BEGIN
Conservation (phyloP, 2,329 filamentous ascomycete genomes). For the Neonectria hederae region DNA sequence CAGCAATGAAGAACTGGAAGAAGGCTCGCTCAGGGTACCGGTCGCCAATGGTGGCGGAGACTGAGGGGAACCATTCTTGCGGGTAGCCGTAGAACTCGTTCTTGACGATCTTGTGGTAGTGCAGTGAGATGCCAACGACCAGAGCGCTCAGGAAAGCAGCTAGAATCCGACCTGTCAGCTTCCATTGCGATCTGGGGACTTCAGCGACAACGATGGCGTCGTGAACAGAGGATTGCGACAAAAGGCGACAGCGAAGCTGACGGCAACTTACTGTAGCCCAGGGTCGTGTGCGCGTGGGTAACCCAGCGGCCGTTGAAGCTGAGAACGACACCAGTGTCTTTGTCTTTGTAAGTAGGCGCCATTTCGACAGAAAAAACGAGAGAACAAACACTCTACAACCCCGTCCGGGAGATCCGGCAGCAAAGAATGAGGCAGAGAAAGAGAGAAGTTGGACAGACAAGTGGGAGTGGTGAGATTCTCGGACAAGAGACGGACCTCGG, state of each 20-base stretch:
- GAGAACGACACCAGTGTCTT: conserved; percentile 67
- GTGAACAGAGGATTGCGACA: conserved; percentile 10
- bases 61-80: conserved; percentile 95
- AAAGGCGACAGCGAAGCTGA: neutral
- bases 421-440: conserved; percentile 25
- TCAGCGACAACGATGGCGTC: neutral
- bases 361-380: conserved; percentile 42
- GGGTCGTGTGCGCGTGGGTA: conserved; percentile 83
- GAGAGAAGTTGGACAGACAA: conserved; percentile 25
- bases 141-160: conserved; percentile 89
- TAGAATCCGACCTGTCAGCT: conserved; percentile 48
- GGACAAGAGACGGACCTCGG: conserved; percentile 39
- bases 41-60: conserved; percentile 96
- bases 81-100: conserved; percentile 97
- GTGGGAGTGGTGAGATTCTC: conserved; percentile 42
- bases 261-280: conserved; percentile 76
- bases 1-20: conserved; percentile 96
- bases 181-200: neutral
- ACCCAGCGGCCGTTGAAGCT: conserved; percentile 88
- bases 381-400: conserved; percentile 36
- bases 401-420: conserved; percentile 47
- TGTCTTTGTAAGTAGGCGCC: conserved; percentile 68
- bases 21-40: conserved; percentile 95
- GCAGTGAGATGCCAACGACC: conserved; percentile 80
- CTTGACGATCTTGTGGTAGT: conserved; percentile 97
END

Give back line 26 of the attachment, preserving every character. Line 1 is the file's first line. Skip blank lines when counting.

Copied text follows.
- CTTGACGATCTTGTGGTAGT: conserved; percentile 97